A lot of people that influence your life in other ways, I have names that I have to mention, as well. One of them is my dear friend from the Dominican Republic, all-time friend. Able to put up a lot of stuff with me. Evita (phonetic), my agent Fernando Cuza is out there, as well. I have to thank Guy Conti, the guy that taught me the circle change-up, the change-up that gave those batters a lot of trouble. His wife Janet, as well.
I have to thank the family who introduced me to the United States, all the way in Great Falls, Montana. Thank you so much.
I have to thank some people in Montréal. Sam, Mark Routtenberg. The fan base in Montréal, thank you, thank you for supporting me, thank you for being there for me. It’s too bad you don’t have a team.
All the coaches and trainers that I was able to spend time with. Chris Correnti is one name that I could never forget. This is the guy that went through war with me. Wherever you are, Chris, I love you. I appreciate it. May God bless you.
I would like to thank God for all the teammates I had. Jason Varitek, Kevin Millar, Manny Ramirez, David Ortiz. So many names that I could mention today. I would like to thank all of you. The ones that I played with, the ones that I competed against, you guys helped me on the field, helped me defeat those other teams, and at the same time you guys built my courage, strength and desire to go out there and beat you. The competition, I want to acknowledge you, and I want to tell you that I respected you, even though sometimes by the pitches you wouldn’t tell that.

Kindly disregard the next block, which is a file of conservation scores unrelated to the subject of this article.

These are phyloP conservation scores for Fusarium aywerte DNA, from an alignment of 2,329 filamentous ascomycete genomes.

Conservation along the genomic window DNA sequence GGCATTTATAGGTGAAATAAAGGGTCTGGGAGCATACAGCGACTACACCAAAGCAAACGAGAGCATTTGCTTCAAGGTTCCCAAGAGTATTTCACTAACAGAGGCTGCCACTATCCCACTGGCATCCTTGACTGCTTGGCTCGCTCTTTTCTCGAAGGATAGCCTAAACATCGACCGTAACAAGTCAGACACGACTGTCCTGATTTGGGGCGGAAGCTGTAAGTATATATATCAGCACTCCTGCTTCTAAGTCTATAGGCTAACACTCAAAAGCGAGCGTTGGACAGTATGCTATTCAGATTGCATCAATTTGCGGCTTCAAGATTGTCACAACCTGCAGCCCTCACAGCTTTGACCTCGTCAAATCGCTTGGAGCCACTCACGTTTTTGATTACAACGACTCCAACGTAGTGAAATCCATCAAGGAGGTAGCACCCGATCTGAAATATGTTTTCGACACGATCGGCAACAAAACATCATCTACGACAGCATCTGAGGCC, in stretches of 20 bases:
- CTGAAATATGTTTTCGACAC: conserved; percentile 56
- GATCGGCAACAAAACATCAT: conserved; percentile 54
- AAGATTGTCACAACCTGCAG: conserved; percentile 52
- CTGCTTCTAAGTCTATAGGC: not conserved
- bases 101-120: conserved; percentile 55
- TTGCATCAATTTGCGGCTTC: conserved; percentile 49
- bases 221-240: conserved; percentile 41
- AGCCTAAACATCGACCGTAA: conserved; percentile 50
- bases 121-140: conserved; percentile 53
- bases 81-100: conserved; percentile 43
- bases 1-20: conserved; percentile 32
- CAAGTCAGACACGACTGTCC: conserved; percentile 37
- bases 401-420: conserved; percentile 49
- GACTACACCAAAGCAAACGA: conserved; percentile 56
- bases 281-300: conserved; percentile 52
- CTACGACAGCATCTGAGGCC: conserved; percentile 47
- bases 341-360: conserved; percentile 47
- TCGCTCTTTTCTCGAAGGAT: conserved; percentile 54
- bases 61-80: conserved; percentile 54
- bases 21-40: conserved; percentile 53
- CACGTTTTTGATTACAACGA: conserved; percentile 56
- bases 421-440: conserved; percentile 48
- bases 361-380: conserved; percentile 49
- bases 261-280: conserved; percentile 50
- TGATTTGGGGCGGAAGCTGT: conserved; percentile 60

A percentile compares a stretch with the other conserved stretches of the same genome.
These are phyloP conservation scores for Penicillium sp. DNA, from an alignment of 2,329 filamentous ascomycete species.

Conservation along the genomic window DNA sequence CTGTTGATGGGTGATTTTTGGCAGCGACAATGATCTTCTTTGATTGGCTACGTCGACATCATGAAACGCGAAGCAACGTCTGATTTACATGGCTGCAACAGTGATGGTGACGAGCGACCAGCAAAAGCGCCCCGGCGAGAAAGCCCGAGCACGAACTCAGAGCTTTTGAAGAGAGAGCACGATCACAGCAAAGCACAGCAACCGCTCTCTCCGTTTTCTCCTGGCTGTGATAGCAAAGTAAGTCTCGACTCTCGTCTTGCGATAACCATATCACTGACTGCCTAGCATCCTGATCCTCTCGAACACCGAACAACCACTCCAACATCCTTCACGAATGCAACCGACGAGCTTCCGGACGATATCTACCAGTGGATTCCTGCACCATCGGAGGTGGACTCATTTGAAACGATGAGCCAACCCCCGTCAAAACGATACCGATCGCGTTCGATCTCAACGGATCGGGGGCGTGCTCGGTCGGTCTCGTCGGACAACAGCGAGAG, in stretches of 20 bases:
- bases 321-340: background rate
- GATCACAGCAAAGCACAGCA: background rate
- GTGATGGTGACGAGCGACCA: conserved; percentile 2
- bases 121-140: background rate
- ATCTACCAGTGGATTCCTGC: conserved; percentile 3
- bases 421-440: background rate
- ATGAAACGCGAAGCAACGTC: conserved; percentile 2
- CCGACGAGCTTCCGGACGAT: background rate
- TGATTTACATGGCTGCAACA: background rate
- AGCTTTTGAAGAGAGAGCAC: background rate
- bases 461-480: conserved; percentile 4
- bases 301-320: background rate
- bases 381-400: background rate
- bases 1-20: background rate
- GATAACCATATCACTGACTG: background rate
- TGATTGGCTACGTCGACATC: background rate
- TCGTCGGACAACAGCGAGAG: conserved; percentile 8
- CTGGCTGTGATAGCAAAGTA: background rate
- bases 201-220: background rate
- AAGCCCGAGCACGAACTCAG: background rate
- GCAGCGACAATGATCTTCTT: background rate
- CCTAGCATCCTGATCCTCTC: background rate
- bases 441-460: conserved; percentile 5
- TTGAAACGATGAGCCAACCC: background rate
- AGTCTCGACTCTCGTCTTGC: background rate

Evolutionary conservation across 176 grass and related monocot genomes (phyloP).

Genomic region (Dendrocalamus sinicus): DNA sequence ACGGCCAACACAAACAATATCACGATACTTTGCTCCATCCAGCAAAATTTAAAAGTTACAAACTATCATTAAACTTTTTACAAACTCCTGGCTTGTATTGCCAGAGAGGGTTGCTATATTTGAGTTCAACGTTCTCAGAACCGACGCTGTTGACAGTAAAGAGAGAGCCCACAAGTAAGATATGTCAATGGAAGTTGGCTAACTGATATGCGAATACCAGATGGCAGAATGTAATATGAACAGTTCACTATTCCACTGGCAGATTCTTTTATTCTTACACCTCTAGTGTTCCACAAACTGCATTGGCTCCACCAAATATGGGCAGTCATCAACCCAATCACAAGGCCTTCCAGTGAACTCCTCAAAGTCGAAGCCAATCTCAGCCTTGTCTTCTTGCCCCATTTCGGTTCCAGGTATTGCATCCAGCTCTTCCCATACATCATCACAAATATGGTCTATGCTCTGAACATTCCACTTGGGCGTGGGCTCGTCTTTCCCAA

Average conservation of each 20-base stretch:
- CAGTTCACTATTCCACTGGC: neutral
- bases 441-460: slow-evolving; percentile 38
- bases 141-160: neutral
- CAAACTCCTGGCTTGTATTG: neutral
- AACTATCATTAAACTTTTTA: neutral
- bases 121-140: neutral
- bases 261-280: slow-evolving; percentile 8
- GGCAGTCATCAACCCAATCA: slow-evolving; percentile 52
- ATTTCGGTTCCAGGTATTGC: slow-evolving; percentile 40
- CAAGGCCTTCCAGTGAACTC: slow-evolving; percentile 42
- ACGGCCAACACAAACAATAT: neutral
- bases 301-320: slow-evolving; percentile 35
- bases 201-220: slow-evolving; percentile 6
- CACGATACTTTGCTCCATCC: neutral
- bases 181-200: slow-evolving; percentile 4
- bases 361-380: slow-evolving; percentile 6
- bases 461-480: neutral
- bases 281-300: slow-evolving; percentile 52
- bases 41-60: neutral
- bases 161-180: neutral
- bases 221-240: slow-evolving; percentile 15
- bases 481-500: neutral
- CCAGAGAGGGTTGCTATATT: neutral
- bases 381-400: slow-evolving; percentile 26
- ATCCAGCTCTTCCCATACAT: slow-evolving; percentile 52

I would like to thank God for the opportunity of being here. I would like all of you to not look at me as numbers, as baseball, as achievements. I would like you to actually see me as a sign of hope for a third-world country, for Latin America, someone that you can really look up to, and feel comfortable enough to say, I’m proud of you.
Today I don’t want to roll into numbers and games that I pitched. I just want to make sure that my people get a little message across from me and see me as a sign of hope for a future generation.
I’m going to have to switch a little bit to Spanish because I would like these people to really feel what I feel today and what I mean to say.
(Speaking in Spanish.)
I will go back to English so I can sum up some of the stuff I said.
I feel proud to be from Dominican Republic. I give this to all the fathers in the Dominican because today is Father’s Day in Dominican. The day I got called to be in the Hall of Fame is January 6th, which is Kid’s Day. To all the fathers in the Dominican Republic, feel like this is your gift today.
I thank you all for your patience. I would like to do something will probably break the protocol, but I would like to give my people an opportunity that we don’t get very often, and we had to wait for 32 years for us to do. So I would like to invite Mr. Juan Marichal to come forward and give the Dominican Republic a gift they waited 32 years to get.
Thank you so much. Thank you for having us.